Watching a self-parking car turn the wheel as it backs into a parallel parking spot is a delightfully eerie experience. Sitting in Stanford's driverless Audi TTS as it races up straight-aways and shuffles the steering wheel through turn after turn on a dirt oval makes you believe there's a ghost in the machine.
Stanford's Center for Automotive Research invited us out to a test day, where Professor Chris Gerdes and his team of graduate students sent the driverless TTS, named Shelley, around and around an oval track in an open field. Besides the sheer entertainment value, the team used the laps to collect data on how well the car stuck to its programmed path.
The car is a 2009 Audi TTS, a sport-tuned version of the standard Audi TT, featuring a 2-liter turbocharged direct injection four-cylinder engine, dual clutch transmission, and Audi's Quattro all-wheel drive. Normally that engine produces 265 horsepower, but as the students involved in the project are automotive enthusiasts, they chipped it to 320 horsepower.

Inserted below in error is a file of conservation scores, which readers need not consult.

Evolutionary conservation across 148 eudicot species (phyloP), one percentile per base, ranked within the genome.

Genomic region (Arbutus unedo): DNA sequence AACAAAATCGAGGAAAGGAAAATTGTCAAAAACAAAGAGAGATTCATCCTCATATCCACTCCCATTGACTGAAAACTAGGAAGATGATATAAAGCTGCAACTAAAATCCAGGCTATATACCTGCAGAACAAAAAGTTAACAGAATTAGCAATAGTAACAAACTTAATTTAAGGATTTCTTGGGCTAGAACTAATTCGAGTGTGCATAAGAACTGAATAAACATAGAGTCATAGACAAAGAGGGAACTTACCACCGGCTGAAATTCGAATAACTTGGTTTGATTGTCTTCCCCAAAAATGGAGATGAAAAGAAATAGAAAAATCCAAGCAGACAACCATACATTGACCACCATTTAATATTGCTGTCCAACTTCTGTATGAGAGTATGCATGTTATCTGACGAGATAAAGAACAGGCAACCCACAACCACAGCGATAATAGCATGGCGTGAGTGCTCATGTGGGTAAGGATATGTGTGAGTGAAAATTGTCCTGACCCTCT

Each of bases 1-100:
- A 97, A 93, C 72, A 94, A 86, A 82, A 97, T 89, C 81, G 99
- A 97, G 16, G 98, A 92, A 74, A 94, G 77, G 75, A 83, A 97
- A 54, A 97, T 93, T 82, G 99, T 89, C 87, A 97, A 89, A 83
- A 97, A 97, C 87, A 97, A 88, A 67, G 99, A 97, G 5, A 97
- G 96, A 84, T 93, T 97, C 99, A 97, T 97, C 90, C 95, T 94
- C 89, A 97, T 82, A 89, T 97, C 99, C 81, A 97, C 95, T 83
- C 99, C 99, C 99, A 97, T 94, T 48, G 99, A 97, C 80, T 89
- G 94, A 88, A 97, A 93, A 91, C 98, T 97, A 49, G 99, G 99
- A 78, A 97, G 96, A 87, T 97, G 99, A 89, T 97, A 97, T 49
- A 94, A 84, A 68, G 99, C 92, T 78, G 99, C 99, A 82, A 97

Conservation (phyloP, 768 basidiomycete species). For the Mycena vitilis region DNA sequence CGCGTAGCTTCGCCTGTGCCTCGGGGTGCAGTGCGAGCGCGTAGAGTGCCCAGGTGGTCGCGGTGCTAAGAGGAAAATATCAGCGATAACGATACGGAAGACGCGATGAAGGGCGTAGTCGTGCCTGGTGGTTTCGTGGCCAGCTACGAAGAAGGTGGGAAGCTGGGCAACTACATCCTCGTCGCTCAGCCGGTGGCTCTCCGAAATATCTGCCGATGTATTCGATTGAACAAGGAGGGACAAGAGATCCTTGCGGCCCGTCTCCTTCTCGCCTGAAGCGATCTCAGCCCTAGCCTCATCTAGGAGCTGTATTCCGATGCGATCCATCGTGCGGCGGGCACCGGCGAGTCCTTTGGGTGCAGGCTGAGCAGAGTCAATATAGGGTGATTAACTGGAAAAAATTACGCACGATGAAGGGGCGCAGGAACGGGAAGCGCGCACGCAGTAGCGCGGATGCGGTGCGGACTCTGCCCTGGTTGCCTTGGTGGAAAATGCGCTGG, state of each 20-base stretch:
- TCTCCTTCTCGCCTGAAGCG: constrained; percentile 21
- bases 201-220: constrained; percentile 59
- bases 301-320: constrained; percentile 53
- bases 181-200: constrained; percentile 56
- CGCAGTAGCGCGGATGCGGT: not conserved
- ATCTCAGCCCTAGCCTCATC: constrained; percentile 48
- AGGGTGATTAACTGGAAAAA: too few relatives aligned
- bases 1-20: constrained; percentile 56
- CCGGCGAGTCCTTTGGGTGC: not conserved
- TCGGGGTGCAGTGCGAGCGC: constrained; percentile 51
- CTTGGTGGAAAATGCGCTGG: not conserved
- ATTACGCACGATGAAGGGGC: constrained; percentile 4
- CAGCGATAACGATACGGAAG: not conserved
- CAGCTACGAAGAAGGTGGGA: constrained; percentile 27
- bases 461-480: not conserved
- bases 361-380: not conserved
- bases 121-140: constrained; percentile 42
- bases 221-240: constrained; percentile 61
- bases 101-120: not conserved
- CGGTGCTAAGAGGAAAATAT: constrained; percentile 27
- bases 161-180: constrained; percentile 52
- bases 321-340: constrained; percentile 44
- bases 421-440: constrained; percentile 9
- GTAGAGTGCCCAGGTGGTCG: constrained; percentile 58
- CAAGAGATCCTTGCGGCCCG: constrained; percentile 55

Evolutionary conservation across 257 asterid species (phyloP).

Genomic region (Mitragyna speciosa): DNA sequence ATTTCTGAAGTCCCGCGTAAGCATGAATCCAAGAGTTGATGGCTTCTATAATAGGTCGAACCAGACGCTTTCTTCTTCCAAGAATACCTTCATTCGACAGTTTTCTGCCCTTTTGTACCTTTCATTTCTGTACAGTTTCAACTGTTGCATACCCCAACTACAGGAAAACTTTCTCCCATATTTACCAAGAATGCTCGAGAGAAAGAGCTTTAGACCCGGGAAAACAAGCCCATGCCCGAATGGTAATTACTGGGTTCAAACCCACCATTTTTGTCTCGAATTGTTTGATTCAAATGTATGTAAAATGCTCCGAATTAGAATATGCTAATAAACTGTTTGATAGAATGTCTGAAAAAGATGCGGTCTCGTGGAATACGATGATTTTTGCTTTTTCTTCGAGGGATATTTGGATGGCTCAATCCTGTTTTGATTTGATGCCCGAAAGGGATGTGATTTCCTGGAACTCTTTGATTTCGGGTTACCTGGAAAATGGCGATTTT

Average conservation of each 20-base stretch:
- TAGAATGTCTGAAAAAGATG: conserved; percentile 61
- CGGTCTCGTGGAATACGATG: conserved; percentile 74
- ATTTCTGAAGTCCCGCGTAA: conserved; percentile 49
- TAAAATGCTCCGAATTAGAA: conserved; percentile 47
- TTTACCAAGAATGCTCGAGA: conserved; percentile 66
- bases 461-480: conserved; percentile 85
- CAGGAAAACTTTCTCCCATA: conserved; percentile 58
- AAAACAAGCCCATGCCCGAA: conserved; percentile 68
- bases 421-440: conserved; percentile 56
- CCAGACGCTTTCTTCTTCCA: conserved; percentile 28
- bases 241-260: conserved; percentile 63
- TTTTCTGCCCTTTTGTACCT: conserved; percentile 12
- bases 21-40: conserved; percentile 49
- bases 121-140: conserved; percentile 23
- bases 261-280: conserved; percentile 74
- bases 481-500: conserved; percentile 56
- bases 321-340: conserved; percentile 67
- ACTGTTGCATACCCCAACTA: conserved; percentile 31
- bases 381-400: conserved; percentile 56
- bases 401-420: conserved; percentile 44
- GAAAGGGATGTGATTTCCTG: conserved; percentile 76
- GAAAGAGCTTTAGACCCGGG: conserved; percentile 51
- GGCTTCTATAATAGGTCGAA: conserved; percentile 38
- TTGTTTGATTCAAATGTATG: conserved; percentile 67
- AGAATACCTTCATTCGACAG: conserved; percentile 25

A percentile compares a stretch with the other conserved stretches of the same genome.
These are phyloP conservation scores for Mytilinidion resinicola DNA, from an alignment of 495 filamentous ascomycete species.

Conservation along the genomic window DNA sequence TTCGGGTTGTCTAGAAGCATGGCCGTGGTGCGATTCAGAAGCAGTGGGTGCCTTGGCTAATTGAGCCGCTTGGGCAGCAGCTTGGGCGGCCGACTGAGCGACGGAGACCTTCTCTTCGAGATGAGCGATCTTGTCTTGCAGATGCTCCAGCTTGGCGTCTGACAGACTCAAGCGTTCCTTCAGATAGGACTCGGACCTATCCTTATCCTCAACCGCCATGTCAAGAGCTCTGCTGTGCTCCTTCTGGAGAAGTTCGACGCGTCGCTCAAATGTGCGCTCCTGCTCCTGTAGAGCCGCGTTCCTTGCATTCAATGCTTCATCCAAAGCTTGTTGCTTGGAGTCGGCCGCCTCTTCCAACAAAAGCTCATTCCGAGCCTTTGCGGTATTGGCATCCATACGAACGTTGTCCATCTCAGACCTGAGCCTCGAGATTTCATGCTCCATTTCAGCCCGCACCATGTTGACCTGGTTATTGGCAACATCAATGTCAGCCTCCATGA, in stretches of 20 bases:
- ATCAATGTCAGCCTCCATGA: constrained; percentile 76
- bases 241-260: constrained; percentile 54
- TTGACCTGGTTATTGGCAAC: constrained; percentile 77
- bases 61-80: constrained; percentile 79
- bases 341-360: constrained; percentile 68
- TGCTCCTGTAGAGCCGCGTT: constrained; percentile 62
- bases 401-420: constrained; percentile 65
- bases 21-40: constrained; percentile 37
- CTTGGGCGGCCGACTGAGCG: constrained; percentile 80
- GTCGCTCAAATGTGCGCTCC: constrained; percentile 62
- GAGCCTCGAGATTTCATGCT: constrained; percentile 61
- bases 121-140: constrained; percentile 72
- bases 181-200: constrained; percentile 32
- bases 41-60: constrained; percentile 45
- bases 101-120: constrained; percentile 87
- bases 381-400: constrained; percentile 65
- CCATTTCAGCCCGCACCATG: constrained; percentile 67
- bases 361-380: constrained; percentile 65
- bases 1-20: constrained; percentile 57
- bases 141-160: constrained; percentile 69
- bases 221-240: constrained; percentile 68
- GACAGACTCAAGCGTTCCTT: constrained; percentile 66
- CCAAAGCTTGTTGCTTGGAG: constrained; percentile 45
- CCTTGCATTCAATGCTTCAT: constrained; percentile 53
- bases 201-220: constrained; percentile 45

High-tech gear sits under the back hatch of Shelley, although it uses surprisingly little computing power. The main processor is a 1.6GHz Pentium 3 housed in a ruggedized case sending commands to individual boards that control steering, braking, transmission, and acceleration. Unlike the DARPA competitors built by Stanford's AI lab for the Grand Challenge and Urban Challenge, Shelley doesn't take in external sensor input to see the landscape. Rather, it uses GPS and an inertial sensor to know where it is in the world.
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